In this alternating-hybrid course, there were two sets of technologies: content-related technology that students used to complete the asynchronous course assignments (e.g., Garageband) and communication-related technology for synchronous interactions (e.g., GoToMeeting). Managing the communication-related technology was a feat. It required two instructors being in charge of the course in case of the need to troubleshoot. In addition, it was important to have one instructor monitoring the GoToMeeting backchannel. Some online students found it easier to participate through typing rather than speaking up. This brings to light the differences in class communication norms: what is the equivalent of raising your hand when you are attending remotely?
Whereas Dr. Mishra’s and Dr. Henriksen’s course met 50% of the time synchronously in a face-to-face setting, Dr. Cooper’s class met the majority of the time synchronously in an online setting.
Inquiry and Analysis of Teaching and Learning
The alternating-hybrid strategy Dr. Kristy Cooper used in her course was different than that used by Dr. Mishra and Dr. Henriksen. The majority of the class interactions took place online during weekly synchronous sessions every Tuesday from 6 to 8 pm. The technology of choice was Skype at first, but then Dr. Cooper switched to using GoToMeeting. In addition, the class met face-to-face five times a semester in Birmingham, MI.
To prepare for the synchronous sessions, the students had to watch, short, five-minute teacher-prepared videos before hand. Typically, those involved Dr. Cooper narrating an Excel sheet. On the course management system, there were assignments to be completed after watching the videos. These involved answering a quiz that autocorrected the students’ answers. If students got the question wrong, they could go back, review the video, and attempt the quiz as many times as they liked until they received the correct answer.
The synchronous sessions mainly involved group work. Dr. Cooper would introduce tasks on her PowerPoint and then ask students to work with others on a Google Doc to complete the assignments. The decision to use Google Docs allowed the students to record their work and keep track of it. It also presented an opportunity for the instructor to open a group-specific Google Doc and take a “sneak peek” of what was going on. As such, students were held accountable as there was a running record of how they were spending their time.
While both of these are examples of alternating-hybrid courses, they did include some element of flipped pedagogy as the instructors in each class included videos for students to watch on their own time before participating in the synchronous conversations with the rest of the class. In Knowledge. Media. Design the videos introduced and contextualised the readings, whereas in Inquiry and Analysis of Teaching and Learning the videos were tutorials intended to teach students some methods. Despite their different functions, both videos required a huge time investment, and some effort from the instructors prior to the beginning of class. The videos, however, are now resources that will be immediately available in future iterations of the courses.
While the flipped pedagogy was a secondary component in the courses described above, it was the main pedagogical style in Dr. Kim Maier’s Quantitative Methods course.
Flipped Class: Quantitative Methods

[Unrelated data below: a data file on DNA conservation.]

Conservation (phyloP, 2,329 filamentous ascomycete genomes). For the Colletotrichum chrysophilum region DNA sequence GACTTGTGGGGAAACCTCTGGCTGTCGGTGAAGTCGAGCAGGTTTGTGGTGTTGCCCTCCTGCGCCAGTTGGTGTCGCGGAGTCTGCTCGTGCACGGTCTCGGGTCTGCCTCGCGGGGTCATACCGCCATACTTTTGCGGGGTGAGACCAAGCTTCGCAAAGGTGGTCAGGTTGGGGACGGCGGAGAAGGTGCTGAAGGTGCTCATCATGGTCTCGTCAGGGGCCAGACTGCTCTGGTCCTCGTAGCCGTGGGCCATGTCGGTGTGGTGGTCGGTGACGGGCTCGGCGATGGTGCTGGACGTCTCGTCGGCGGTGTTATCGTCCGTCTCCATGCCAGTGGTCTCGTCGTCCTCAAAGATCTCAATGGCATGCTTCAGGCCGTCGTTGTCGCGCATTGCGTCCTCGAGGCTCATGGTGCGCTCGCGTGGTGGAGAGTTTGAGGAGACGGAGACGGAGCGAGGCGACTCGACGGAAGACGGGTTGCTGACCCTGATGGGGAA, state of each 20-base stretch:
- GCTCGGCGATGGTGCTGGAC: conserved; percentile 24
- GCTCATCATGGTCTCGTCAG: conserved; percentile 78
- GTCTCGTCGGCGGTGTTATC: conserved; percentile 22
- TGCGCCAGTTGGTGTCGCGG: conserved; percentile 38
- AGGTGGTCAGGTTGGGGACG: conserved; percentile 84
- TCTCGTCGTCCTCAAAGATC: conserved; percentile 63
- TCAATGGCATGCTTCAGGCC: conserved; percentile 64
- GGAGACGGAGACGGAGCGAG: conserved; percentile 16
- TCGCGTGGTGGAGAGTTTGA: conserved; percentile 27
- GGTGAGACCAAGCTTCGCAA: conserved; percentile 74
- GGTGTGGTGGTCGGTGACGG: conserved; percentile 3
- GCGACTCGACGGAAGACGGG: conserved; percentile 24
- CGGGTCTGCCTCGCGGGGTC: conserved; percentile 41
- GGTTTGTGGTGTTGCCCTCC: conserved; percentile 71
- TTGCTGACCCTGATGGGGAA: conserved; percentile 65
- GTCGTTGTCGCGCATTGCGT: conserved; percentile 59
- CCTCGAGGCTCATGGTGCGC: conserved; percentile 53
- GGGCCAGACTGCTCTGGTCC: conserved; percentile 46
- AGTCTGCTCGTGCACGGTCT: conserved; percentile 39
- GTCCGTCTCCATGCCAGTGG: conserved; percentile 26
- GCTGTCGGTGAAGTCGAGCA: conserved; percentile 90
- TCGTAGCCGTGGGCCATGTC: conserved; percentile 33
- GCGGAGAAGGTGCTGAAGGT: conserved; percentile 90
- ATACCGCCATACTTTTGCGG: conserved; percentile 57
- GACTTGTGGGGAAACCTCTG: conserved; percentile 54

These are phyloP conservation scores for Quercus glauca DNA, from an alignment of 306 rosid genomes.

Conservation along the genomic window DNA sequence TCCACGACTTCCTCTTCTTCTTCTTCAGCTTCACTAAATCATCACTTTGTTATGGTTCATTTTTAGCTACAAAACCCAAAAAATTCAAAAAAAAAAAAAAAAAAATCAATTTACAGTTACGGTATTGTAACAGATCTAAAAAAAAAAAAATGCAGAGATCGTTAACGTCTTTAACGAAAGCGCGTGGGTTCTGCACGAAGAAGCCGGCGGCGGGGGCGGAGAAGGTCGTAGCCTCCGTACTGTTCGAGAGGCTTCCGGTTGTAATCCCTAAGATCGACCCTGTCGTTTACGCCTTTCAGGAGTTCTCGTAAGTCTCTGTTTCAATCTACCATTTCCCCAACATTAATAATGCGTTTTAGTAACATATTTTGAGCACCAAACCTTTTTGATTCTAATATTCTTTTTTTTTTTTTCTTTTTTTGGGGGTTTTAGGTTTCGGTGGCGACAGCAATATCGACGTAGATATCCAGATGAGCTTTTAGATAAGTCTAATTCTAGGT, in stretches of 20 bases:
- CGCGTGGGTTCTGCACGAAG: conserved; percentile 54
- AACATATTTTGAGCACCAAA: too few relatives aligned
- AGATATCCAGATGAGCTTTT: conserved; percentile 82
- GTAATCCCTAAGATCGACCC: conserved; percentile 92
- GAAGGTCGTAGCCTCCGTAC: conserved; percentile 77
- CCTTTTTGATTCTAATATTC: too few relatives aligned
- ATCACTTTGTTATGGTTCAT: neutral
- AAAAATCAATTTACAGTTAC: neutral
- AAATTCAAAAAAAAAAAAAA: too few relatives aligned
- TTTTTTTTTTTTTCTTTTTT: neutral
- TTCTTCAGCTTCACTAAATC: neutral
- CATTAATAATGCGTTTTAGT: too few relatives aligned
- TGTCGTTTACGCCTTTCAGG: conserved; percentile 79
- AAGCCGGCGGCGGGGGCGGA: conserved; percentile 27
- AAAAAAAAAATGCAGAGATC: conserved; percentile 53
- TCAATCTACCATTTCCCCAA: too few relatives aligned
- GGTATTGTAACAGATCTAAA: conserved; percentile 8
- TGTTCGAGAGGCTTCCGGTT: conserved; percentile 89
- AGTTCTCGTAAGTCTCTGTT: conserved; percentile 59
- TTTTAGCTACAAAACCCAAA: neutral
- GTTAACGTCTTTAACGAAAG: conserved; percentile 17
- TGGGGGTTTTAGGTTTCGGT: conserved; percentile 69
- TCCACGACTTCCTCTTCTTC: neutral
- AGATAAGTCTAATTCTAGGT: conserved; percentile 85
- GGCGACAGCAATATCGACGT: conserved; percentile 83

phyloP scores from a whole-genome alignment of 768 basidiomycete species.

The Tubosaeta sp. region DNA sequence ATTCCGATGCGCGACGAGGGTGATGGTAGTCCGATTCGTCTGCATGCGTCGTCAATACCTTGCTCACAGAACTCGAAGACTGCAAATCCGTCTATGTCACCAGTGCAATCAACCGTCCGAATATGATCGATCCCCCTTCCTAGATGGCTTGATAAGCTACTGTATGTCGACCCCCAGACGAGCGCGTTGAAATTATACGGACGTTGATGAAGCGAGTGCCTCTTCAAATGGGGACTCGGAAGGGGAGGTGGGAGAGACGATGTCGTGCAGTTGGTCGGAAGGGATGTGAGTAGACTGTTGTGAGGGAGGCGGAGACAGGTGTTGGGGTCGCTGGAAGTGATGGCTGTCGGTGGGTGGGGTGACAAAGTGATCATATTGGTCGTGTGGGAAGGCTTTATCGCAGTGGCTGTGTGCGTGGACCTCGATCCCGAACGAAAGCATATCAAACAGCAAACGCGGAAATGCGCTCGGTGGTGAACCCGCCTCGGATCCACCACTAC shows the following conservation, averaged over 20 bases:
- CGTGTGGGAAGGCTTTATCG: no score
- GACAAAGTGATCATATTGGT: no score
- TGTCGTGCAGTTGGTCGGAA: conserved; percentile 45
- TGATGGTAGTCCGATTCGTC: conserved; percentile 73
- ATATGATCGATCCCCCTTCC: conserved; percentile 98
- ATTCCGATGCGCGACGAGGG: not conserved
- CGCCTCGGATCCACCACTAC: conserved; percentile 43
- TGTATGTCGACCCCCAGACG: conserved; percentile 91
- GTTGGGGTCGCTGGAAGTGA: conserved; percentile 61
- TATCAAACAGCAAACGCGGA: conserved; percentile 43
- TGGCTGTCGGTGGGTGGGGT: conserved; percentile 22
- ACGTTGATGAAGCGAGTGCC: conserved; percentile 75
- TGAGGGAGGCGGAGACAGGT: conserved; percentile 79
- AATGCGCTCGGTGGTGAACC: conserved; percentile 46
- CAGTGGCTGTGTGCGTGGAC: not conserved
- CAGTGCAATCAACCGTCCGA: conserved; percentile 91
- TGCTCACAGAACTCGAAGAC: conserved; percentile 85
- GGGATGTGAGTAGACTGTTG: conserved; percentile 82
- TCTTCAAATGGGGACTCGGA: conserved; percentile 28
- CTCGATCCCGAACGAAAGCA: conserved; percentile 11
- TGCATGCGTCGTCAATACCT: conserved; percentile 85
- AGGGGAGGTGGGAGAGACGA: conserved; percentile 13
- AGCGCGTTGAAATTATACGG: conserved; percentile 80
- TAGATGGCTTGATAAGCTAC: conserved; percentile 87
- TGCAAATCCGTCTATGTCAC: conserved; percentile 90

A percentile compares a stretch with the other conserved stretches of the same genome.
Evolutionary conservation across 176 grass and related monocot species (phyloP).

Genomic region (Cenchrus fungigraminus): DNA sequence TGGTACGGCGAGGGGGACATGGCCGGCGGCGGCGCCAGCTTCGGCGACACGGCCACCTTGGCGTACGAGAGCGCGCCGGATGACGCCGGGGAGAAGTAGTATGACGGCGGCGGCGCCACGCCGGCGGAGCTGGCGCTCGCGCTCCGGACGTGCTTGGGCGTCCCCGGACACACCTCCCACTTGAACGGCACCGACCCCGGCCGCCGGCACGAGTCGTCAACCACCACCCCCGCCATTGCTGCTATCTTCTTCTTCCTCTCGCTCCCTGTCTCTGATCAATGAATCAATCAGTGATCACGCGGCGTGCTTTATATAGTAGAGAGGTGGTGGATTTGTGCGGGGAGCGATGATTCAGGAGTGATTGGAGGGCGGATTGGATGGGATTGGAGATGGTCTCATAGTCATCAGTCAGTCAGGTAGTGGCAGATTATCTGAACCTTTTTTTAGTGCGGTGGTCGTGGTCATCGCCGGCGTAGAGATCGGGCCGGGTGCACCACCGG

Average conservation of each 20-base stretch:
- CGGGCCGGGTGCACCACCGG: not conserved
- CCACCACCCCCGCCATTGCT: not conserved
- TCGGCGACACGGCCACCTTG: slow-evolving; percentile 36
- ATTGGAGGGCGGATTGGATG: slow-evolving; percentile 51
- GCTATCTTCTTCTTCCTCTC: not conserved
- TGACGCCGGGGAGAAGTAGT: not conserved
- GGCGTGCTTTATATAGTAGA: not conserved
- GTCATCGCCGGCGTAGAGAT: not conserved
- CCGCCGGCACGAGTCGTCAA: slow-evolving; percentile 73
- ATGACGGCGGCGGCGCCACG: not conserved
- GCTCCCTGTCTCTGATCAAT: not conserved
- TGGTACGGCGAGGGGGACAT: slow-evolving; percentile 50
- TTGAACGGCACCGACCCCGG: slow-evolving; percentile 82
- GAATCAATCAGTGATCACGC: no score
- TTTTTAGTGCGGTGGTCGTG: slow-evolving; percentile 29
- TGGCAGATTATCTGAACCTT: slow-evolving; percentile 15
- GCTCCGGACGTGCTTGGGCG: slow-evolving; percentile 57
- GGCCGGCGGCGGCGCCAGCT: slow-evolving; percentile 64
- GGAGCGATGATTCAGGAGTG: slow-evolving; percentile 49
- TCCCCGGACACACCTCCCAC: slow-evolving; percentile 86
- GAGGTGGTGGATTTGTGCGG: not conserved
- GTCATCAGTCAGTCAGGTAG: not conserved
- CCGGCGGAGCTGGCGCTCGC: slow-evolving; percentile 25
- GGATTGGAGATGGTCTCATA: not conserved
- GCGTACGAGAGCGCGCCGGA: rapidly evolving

Dr. Maier’s Quantitative Methods course has been taught in a traditional face-to-face format and in a fully online format. To prepare for the online section of the class, Dr. Maier had prepared videos of the content for students to watch. Each week, students had to watch, on average, around five 12-minute videos.
When teaching her face-to-face class last spring, the students requested that the videos from the online class be made available. This request ultimately led Dr. Maier to experiment with flipping her class. At first, she would make the videos available but still go over the content during class. As the weeks passed by, however, Dr. Maier informed her students that they will be responsible for watching the videos before hand and come to class prepared to apply the content and discuss their own research projects in light of the material. Since there was no attendance policy in place, attendance dropped significantly. In addition, students would come to class anxious if they haven’t watched the videos. This was a struggle for Dr. Maier. She had hoped to use class time for conversations and discussions around these statistical methods and to help students practice and move their research along.
The roundtable panel and some audience members gave excellent suggestions as how to successfully flip a class and provide students with the most positive experience. One tip is to make the videos as engaging as possible. Then, build assignments into the videos that ask students to apply the video content in some way. For example, have students complete a quiz as soon as they enter class or ask them to generate questions for discussion during face-to-face time. In brief, students need to be held accountable.
The assumption that “in a flipped class listening is learning” is false. Real learning happens in the face-to-face conversations about the online lecture and in the application of the content. Real learning is in the practice that occurs in the classroom.
As such, in both alternating-hybrid courses and flipped classes it is increasingly important to strike a balance between the synchronous and asynchronous communications that take place (for the former) and between the face-to-face and online interactions (for the latter). Balance is the key to a successful learning experience.
CI Days provides an opportunity for the MSU community to share information about cyberinfrastructure resources and their use in research. This free event will feature:
- Nationally-renowned research leaders from multiple disciplines presenting how advanced technologies have enabled their scholarly work
- A panel of MSU researchers discussing CI challenges and solutions
- Posters showcasing CI-enabled research at MSU
- Resource fair featuring CI resources available to MSU researchers; and
- While the preconference workshops are full and no longer available for registration, the keynotes and breakout sessions look very interesting.